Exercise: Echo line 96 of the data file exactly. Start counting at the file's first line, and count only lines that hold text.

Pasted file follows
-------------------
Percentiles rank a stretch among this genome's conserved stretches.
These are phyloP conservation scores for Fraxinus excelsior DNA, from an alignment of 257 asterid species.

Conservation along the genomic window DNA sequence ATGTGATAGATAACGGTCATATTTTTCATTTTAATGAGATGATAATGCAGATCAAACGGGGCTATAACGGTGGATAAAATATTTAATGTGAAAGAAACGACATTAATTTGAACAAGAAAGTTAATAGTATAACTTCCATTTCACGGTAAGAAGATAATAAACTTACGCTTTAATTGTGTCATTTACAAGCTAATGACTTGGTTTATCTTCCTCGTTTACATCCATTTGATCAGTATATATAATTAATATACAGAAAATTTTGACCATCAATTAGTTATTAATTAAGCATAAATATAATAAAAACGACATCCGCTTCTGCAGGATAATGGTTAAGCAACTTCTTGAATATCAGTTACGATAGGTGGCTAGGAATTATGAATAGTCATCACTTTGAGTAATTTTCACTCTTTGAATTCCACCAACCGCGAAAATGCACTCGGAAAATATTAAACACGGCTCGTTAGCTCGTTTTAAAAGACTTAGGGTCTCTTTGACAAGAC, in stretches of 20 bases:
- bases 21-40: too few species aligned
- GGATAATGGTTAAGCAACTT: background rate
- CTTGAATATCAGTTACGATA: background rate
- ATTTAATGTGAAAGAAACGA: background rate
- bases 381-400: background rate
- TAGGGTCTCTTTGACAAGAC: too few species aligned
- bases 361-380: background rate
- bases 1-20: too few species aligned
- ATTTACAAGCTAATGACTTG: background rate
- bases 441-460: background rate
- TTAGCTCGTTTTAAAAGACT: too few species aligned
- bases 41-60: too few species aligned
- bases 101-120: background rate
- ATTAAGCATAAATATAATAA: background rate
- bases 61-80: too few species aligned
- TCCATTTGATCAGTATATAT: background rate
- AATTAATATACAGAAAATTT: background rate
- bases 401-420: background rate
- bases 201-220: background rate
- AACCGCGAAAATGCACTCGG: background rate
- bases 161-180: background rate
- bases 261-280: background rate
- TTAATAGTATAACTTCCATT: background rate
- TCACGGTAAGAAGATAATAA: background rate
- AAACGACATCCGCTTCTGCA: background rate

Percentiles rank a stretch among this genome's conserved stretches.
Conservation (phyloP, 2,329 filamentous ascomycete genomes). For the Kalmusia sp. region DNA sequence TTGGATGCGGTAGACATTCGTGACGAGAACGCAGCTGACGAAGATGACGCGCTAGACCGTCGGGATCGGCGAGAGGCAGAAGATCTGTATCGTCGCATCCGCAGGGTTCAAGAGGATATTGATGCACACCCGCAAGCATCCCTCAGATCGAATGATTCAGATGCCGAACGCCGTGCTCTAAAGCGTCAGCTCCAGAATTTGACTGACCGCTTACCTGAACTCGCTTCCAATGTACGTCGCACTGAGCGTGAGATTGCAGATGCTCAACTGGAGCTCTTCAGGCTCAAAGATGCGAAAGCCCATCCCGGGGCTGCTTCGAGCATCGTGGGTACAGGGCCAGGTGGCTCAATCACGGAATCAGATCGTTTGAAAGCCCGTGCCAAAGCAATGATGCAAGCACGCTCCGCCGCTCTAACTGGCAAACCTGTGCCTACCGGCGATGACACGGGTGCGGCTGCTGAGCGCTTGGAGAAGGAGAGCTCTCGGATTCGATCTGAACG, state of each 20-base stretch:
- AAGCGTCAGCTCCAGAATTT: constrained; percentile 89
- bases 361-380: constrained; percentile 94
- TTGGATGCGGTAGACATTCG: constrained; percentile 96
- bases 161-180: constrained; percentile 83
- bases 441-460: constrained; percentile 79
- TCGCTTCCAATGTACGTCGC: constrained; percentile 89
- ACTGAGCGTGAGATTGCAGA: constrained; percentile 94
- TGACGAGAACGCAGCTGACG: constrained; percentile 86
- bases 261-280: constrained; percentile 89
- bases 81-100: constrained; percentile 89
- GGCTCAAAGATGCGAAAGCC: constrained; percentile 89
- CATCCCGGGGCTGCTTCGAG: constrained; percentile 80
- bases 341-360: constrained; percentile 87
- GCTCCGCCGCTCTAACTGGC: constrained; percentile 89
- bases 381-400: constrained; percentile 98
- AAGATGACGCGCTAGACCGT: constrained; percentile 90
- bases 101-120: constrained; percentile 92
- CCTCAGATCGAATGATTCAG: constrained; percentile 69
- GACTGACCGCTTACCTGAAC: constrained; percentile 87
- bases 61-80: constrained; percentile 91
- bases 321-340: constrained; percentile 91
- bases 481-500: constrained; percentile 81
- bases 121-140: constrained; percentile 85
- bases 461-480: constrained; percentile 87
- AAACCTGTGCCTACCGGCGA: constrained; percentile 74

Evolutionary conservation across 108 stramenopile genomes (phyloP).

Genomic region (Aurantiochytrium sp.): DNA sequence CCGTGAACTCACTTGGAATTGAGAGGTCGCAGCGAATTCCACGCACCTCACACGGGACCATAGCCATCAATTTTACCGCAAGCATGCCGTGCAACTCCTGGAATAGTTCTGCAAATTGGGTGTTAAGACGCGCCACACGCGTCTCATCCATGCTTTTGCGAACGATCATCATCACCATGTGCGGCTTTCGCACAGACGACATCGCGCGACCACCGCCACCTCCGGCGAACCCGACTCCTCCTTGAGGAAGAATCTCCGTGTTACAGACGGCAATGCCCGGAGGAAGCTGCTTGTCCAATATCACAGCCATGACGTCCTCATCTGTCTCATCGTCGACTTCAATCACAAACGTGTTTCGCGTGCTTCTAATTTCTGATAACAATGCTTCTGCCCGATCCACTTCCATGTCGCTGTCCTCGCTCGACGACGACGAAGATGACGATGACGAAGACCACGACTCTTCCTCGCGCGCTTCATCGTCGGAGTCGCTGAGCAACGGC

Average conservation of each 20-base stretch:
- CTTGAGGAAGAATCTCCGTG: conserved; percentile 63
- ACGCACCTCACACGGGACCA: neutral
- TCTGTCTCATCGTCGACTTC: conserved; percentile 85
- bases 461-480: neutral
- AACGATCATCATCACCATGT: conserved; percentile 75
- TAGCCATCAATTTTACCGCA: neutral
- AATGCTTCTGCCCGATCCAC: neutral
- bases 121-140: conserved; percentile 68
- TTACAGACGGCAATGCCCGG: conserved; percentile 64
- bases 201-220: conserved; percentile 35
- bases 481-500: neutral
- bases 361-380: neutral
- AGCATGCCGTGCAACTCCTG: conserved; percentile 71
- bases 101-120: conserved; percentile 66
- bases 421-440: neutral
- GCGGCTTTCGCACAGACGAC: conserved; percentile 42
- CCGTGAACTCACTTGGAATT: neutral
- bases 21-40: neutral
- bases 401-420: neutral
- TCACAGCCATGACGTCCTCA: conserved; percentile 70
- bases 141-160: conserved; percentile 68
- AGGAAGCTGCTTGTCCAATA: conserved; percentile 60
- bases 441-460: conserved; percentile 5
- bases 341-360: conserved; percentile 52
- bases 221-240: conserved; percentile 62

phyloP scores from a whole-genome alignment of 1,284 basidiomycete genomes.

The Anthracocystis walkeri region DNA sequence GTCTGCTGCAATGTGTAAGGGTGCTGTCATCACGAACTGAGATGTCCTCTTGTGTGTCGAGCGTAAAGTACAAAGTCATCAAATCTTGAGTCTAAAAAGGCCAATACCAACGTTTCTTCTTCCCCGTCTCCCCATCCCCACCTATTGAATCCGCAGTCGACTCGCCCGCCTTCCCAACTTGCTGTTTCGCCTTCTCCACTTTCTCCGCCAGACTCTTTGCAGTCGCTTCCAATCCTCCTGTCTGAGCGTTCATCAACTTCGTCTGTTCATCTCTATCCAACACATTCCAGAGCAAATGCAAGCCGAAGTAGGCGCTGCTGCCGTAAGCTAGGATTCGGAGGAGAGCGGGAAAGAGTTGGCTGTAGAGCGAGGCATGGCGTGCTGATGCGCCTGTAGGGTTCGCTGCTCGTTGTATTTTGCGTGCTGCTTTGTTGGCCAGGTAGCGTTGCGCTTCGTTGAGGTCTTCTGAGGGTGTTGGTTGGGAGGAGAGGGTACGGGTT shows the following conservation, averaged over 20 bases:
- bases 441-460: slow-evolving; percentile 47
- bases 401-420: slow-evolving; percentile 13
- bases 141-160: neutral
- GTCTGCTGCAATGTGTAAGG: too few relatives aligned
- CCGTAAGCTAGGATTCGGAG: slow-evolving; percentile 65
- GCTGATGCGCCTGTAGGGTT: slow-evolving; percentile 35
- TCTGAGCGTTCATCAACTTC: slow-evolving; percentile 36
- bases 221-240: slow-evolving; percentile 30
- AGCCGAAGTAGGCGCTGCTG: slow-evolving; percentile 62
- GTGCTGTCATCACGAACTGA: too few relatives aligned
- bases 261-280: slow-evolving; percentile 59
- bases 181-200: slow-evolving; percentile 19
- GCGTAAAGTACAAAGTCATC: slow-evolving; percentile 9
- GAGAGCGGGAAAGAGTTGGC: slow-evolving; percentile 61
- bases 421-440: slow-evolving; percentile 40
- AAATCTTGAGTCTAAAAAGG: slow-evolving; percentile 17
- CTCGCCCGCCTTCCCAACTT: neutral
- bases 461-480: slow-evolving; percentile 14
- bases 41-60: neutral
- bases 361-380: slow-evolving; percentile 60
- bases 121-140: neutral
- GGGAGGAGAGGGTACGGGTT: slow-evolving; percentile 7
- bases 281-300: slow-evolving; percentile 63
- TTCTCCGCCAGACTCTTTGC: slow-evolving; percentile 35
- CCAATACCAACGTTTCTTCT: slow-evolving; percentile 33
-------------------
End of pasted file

- bases 261-280: slow-evolving; percentile 59